Monday, 3 April 2017

QK archives: Maulana Sufi Mohammad is an unusual prisoner

• Maulana Sufi Mohammad is an unusual prisoner
QK archives: circa 2002/03
Rahimullah Yusufzai

PESHAWAR: Maulana Sufi Mohammad is an unusual prisoner. He refuses to eat food provided by the authorities in the Central Prison, Dera Ismail Khan. He also turned down requests from his followers and well-wishers to submit an application to the courts for his release on bail.

Inmates who spent time in the same prison said the old man cooked his own food in his cramped cell in the sprawling jail. Supporters, mostly madrassa students in the city, bring him bread and water from outside.

The founder of the Tanzim Nifaz Shariat-i-Mohammadi (TNSM) has spent about two years behind the bars. He might spend several more years in jail if he continues to ridicule the existing courts as "kufri" (un-Islamic) courts.

The Maulana was arrested when he crossed over to Pakistan from neighbouring Afghanistan where he had gone as the commander of several thousand TNSM fighters wanting to fight alongside the Taliban against the invading US-led forces. The quick US military victory and the fall of the Taliban regime in November 2001 prompted the Maulana and his followers to escape to Pakistan. Several hundred TNSM members are still being held in official and private Afghan prisons.

The 85 or so TNSM activists who were arrested along with Maulana Sufi Mohammad have all been released. All of them, including the Maulana, were tried and sentenced under the Frontier Crimes Regulations (FCR), which is applicable in the Federally Administered Tribal Areas (FATA) bordering Afghanistan. This was obviously done to facilitate a quick trial and award them heavy punishment.

Except the Maulana, the other TNSM prisoners including his son, Zia, filed appeals against their sentences, got relief from the courts and won their freedom. The Maulana had been sentenced to 20 years' imprisonment by the tribal political administration under the FCR. The home department reduced his sentence by half when Javed Ibrahim Paracha, a former PML-N MNA from Kohat, filed an appeal on his behalf.

Paracha and other well-wishers of Maulana Sufi Mohammad now want to take the case to the courts to challenge his continued imprisonment and seek his release. But the Maulana has refused to sign any document that would take his case to courts that he considers "kufri." Paracha, who spent 29 days in the same prison cell with the Maulana, said he failed to persuade him to approach the courts. "He has termed the allegations against him as false and is unwilling to appear in any Pakistan court. He doesn't recognize the Pakistani courts because he considers them un-Islamic," Paracha explained.

Paracha, president, All Pakistan Prisoners Relief Committee, pointed out that Maulana Sufi Mohammad has consistently rejected any deal with the government that would facilitate his release. Hopes for his release were raised after the Islamist MMA swept the October 2002 elections and formed the government in the NWFP. A few MMA leaders reportedly met him or sent messages to him in jail. But nothing came out of this exercise and the ageing Maulana is still languishing in the prison.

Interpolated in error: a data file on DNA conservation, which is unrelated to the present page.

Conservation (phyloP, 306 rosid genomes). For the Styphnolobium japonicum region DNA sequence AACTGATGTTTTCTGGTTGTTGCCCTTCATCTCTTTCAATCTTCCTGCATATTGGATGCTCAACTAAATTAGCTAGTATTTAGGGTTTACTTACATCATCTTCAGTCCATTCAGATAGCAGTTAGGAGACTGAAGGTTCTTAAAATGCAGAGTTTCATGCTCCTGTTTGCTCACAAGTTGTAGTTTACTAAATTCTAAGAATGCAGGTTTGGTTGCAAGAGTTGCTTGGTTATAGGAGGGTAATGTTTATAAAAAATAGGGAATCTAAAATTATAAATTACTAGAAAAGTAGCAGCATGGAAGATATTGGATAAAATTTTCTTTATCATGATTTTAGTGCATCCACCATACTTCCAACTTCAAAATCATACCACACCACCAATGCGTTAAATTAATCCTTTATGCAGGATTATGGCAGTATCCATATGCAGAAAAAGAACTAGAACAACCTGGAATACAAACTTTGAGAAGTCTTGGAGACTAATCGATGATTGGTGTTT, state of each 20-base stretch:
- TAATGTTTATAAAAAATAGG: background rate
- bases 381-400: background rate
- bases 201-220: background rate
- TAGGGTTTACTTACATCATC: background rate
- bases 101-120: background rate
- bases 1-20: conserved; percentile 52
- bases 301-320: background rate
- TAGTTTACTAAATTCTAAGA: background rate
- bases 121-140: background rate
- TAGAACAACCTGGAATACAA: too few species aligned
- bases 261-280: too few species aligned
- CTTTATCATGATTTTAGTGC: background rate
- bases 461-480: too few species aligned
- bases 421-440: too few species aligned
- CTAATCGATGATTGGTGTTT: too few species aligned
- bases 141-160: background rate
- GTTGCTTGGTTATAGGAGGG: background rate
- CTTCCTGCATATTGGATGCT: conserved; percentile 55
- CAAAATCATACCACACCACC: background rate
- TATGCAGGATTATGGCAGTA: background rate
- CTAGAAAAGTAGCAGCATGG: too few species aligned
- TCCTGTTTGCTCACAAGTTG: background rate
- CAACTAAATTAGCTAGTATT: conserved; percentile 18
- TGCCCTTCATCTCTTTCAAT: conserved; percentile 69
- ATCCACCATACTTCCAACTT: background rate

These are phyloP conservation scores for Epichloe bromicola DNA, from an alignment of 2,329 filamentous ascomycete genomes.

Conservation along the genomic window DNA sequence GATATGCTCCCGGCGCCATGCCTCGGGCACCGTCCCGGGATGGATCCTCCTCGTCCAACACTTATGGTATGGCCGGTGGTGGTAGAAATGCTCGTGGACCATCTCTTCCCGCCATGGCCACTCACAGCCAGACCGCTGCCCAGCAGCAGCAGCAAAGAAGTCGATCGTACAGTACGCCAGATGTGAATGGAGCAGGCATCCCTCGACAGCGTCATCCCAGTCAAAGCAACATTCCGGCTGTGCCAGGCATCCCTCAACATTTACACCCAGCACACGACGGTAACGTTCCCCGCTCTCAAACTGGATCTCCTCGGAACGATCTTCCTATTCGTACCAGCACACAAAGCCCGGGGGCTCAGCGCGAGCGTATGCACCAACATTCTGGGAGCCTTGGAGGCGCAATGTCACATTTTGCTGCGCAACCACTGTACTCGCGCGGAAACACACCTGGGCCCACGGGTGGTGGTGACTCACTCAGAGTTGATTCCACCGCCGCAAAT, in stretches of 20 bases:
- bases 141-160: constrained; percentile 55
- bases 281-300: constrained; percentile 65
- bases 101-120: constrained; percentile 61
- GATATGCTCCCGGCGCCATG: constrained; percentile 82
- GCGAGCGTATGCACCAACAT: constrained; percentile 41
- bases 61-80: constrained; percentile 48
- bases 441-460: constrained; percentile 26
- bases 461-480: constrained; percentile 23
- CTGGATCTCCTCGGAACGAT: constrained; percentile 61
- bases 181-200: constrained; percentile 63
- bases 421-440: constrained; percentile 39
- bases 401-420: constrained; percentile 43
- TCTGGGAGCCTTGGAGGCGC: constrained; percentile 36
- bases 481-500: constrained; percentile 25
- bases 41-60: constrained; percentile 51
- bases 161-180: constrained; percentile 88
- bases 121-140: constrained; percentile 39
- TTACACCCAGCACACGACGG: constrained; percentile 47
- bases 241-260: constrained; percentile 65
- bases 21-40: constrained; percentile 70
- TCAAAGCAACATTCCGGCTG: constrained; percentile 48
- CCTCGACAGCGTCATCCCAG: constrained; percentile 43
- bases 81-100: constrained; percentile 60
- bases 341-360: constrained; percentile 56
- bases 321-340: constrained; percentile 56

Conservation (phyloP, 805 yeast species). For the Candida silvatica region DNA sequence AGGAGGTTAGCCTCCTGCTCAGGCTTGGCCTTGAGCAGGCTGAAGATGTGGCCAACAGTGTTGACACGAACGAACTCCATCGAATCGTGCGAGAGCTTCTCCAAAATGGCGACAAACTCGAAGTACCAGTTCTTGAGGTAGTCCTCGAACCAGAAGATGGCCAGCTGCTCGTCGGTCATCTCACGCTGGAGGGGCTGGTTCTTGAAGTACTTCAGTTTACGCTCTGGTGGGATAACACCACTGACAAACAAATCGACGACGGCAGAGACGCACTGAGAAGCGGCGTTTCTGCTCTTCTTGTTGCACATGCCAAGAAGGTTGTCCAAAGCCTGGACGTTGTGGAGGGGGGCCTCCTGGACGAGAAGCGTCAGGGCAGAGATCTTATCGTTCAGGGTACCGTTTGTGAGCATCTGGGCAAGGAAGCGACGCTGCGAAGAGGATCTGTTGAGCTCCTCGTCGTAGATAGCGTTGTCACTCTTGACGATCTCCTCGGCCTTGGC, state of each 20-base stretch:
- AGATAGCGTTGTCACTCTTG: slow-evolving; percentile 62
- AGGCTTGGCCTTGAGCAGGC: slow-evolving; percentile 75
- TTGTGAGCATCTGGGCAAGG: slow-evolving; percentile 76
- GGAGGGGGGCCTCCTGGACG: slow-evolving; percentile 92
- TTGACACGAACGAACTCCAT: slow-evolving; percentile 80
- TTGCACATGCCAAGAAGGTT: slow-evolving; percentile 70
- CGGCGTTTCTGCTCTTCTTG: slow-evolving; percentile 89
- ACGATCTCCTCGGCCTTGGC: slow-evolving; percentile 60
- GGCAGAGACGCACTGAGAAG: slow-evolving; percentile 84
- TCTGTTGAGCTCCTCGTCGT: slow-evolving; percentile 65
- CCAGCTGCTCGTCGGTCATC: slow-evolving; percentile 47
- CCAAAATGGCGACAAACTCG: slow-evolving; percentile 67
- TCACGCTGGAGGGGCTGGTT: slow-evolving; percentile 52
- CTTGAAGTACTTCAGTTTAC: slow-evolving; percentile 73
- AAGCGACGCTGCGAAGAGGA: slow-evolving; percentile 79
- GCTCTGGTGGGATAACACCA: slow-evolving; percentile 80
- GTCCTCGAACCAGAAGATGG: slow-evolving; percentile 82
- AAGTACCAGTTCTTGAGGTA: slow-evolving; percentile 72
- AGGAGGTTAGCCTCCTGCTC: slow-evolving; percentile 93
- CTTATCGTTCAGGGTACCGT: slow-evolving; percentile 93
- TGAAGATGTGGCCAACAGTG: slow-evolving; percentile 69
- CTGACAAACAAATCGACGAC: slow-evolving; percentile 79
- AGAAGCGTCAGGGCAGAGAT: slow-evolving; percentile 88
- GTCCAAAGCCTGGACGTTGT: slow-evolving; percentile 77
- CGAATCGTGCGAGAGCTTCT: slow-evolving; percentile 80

The Maulana's critics believe that he wants to remain imprisoned to avoid confrontation with families of TNSM members and sympathizers who were killed or captured or went missing in Afghanistan. The critics felt the Maulana's life would be in danger once he is out of prison.

However, Paracha and TNSM leaders such as Maulana Mohammad Alam reject this theory and term it misleading. They maintain that none of the families that lost a member in Afghanistan has expressed any hostility towards Maulana Sufi Mohammad. According to Paracha, the Maulana showed him documents that had been signed by every Afghanistan-bound TNSM member and in which each of them declared that Maulana Sufi Mohammad would not be responsible if they were killed or captured. Each document, said Paracha, was signed by four witnesses to make them authentic. If true, it explained the Maulana's shrewdness even if he outwardly appears very simple and naïve.

The Maulana, who hails from Maidan area of Lower Dir district, has had his way in the past. He has led a sustained campaign for enforcement of Shariat in the old Malakand division. In 1995, his movement turned violent once TNSM workers occupied the Saidu Sharif airport, blocked roads in Swat and made judges and other government officials hostage. The mercurial Maulana also forced senior government functionaries to remove pictures, including those of Quaid-i-Azam Mohammad Ali Jinnah, from places where he held negotiations with authorities on the plea that photographs are un-Islamic.

Though the TNSM has now been banned and its support base has shrunk, Maulana Sufi Mohammad is not ready to give up his struggle. Against heavy odds, this unusual prisoner might prevail and walk out of the jail as a free man without completing his sentence.

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